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15.7 Consistency: Fun With Grammar

Passing Notes

1. When you're unable to talk with a friend about something that's on your mind, writing comes in handy. Find one or two people to play with, and choose one of the following methods for passing notes:

  • Using pencils and one shared sheet of paper
  • Sharing one computer terminal
  • Forming a computer chat group (Your instructor will give you instructions for this.)
2. Set yourselves up to use your method, and from now on, you're not allowed to talk.

3. Click here to find brief reports of today's news from USA Today (click on the Top News option). By pointing and using other gestures (or by writing if you're in a chat group), decide among yourselves which article to read, and then take a few minutes to read it.

4. One of you write the headline of the article at the top of your shared paper or screen, and write one sentence saying what you think of the news. Then let each member of your team write one sentence about the news. Now take turns writing one sentence each, developing your ideas in more detail. Respond to each other's ideas, just as if you were passing a note in study hall. Maybe you'll argue and give reasons for your points, give examples, tell stories that prove your point, show how this event reminds you of something, or discuss the meaning of the news and your feelings about it. Maybe you'll say something else. Let the conversation unfold naturally, but in complete silence, and only one sentence per turn.

5. After eight to ten minutes, stop and read silently what you've written. Look for ways to turn this long note into a paragraph. Probably only about a third of your note is worth working with. Communicate about what to keep and what to reject in whatever silent way you can. Then start revising what's left. If you're writing on paper, use arrows and jot comments in the margins. If you're at a word processing screen, use the editing menu to move sentences around, delete them, and develop or correct them.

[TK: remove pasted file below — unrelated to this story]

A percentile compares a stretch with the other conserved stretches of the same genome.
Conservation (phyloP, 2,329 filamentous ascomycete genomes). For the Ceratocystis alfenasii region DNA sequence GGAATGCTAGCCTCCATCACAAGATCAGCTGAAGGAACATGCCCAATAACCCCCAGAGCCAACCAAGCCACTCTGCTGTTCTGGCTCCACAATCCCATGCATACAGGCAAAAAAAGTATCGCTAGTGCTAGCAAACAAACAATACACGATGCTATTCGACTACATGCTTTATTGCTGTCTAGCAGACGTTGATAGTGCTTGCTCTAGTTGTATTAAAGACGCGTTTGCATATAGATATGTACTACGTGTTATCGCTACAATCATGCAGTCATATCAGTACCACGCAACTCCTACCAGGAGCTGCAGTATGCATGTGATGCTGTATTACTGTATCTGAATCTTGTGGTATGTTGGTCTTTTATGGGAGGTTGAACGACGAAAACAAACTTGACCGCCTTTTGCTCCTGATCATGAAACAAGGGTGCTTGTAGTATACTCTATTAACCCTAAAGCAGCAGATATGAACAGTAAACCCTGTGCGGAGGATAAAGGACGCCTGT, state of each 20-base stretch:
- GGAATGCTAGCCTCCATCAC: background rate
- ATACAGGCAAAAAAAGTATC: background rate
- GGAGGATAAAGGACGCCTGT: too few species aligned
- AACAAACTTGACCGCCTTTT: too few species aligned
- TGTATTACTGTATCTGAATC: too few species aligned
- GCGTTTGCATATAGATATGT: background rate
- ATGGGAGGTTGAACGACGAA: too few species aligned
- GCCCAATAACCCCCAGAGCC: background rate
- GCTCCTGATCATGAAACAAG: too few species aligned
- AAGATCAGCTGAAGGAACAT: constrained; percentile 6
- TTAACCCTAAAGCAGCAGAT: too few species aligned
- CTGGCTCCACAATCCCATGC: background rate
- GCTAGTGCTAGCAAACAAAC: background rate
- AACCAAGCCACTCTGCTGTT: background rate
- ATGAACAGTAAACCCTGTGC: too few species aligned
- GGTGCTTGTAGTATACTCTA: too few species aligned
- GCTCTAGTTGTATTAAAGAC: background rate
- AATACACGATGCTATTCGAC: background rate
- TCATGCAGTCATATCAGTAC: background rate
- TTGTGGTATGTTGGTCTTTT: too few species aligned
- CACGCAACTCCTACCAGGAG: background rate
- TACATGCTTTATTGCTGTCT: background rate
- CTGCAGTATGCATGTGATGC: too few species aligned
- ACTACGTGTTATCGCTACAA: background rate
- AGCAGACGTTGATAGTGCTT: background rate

6. Draft a main idea sentence and put it at the beginning or end of the paragraph.

7. Now edit the paragraph for consistency. Make sure that your verbs express a dominant time perspective and that your pronouns show a consistent point of view. Look for at least one place where parallelism would clarify your point. Make these changes together, but in silence.

8. Release yourselves from the rule of silence and take turns reading the paragraph aloud, suggesting last-minute changes based on what you hear. If you're in a class, read your team's product aloud and listen to what other teams have written. Listen for each example of parallelism, and comment on any problems with tense or pronoun consistency.

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